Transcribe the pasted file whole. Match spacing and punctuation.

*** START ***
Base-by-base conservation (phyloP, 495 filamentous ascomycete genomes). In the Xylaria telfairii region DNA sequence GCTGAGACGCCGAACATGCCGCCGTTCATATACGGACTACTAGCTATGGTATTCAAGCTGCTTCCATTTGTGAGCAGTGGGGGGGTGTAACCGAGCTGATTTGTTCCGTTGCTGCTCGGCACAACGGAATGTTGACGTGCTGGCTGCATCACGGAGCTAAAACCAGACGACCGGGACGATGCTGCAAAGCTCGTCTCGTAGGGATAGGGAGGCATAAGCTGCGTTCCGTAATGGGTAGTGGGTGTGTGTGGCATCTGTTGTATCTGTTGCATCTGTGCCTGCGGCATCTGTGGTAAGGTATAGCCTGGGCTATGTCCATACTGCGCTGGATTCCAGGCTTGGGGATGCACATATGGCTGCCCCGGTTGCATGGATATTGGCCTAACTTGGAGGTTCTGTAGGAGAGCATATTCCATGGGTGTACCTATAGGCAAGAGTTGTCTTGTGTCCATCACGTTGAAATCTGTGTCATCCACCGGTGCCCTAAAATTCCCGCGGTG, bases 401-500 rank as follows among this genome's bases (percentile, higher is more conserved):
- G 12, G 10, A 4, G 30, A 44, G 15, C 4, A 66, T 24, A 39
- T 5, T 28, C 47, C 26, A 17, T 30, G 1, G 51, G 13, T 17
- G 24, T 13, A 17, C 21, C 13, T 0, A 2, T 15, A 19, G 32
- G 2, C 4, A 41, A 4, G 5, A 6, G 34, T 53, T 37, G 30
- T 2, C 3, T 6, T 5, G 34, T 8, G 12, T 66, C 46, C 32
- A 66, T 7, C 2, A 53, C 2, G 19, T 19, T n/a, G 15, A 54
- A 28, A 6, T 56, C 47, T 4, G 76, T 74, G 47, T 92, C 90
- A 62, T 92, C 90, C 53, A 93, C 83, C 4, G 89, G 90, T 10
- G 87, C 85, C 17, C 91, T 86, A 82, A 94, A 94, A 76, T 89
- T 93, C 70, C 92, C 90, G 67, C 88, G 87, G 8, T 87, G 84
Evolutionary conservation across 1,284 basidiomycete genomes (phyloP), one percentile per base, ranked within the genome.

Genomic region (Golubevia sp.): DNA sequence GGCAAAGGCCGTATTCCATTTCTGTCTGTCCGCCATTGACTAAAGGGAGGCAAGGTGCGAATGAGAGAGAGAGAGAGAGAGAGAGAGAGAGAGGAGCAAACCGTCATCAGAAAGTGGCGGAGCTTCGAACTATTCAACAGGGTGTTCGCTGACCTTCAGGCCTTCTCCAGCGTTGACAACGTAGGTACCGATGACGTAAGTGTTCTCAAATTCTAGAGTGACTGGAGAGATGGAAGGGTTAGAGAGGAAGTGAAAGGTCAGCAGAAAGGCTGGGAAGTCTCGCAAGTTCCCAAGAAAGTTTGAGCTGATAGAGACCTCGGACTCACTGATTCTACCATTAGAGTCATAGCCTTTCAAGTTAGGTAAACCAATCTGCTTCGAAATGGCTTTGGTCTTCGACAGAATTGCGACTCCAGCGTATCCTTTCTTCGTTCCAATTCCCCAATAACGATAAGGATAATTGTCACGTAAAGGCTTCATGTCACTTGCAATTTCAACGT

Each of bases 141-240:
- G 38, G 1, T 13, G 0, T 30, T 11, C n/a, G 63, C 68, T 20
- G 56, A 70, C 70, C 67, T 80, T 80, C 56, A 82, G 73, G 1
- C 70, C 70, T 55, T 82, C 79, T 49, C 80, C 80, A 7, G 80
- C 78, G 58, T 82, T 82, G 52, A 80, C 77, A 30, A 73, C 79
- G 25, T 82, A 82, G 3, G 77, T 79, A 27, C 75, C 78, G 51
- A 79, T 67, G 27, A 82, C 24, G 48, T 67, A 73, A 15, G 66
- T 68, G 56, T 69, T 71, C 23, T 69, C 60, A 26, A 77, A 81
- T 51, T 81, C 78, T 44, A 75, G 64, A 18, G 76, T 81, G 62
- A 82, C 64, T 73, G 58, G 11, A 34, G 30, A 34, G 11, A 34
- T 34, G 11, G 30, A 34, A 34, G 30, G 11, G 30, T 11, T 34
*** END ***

Base-by-base conservation (phyloP, 495 filamentous ascomycete genomes). In the Xylaria telfairii region DNA sequence GCTGAGACGCCGAACATGCCGCCGTTCATATACGGACTACTAGCTATGGTATTCAAGCTGCTTCCATTTGTGAGCAGTGGGGGGGTGTAACCGAGCTGATTTGTTCCGTTGCTGCTCGGCACAACGGAATGTTGACGTGCTGGCTGCATCACGGAGCTAAAACCAGACGACCGGGACGATGCTGCAAAGCTCGTCTCGTAGGGATAGGGAGGCATAAGCTGCGTTCCGTAATGGGTAGTGGGTGTGTGTGGCATCTGTTGTATCTGTTGCATCTGTGCCTGCGGCATCTGTGGTAAGGTATAGCCTGGGCTATGTCCATACTGCGCTGGATTCCAGGCTTGGGGATGCACATATGGCTGCCCCGGTTGCATGGATATTGGCCTAACTTGGAGGTTCTGTAGGAGAGCATATTCCATGGGTGTACCTATAGGCAAGAGTTGTCTTGTGTCCATCACGTTGAAATCTGTGTCATCCACCGGTGCCCTAAAATTCCCGCGGTG, bases 401-500 rank as follows among this genome's bases (percentile, higher is more conserved):
- G 12, G 10, A 4, G 30, A 44, G 15, C 4, A 66, T 24, A 39
- T 5, T 28, C 47, C 26, A 17, T 30, G 1, G 51, G 13, T 17
- G 24, T 13, A 17, C 21, C 13, T 0, A 2, T 15, A 19, G 32
- G 2, C 4, A 41, A 4, G 5, A 6, G 34, T 53, T 37, G 30
- T 2, C 3, T 6, T 5, G 34, T 8, G 12, T 66, C 46, C 32
- A 66, T 7, C 2, A 53, C 2, G 19, T 19, T n/a, G 15, A 54
- A 28, A 6, T 56, C 47, T 4, G 76, T 74, G 47, T 92, C 90
- A 62, T 92, C 90, C 53, A 93, C 83, C 4, G 89, G 90, T 10
- G 87, C 85, C 17, C 91, T 86, A 82, A 94, A 94, A 76, T 89
- T 93, C 70, C 92, C 90, G 67, C 88, G 87, G 8, T 87, G 84
Evolutionary conservation across 1,284 basidiomycete genomes (phyloP), one percentile per base, ranked within the genome.

Genomic region (Golubevia sp.): DNA sequence GGCAAAGGCCGTATTCCATTTCTGTCTGTCCGCCATTGACTAAAGGGAGGCAAGGTGCGAATGAGAGAGAGAGAGAGAGAGAGAGAGAGAGAGGAGCAAACCGTCATCAGAAAGTGGCGGAGCTTCGAACTATTCAACAGGGTGTTCGCTGACCTTCAGGCCTTCTCCAGCGTTGACAACGTAGGTACCGATGACGTAAGTGTTCTCAAATTCTAGAGTGACTGGAGAGATGGAAGGGTTAGAGAGGAAGTGAAAGGTCAGCAGAAAGGCTGGGAAGTCTCGCAAGTTCCCAAGAAAGTTTGAGCTGATAGAGACCTCGGACTCACTGATTCTACCATTAGAGTCATAGCCTTTCAAGTTAGGTAAACCAATCTGCTTCGAAATGGCTTTGGTCTTCGACAGAATTGCGACTCCAGCGTATCCTTTCTTCGTTCCAATTCCCCAATAACGATAAGGATAATTGTCACGTAAAGGCTTCATGTCACTTGCAATTTCAACGT

Each of bases 141-240:
- G 38, G 1, T 13, G 0, T 30, T 11, C n/a, G 63, C 68, T 20
- G 56, A 70, C 70, C 67, T 80, T 80, C 56, A 82, G 73, G 1
- C 70, C 70, T 55, T 82, C 79, T 49, C 80, C 80, A 7, G 80
- C 78, G 58, T 82, T 82, G 52, A 80, C 77, A 30, A 73, C 79
- G 25, T 82, A 82, G 3, G 77, T 79, A 27, C 75, C 78, G 51
- A 79, T 67, G 27, A 82, C 24, G 48, T 67, A 73, A 15, G 66
- T 68, G 56, T 69, T 71, C 23, T 69, C 60, A 26, A 77, A 81
- T 51, T 81, C 78, T 44, A 75, G 64, A 18, G 76, T 81, G 62
- A 82, C 64, T 73, G 58, G 11, A 34, G 30, A 34, G 11, A 34
- T 34, G 11, G 30, A 34, A 34, G 30, G 11, G 30, T 11, T 34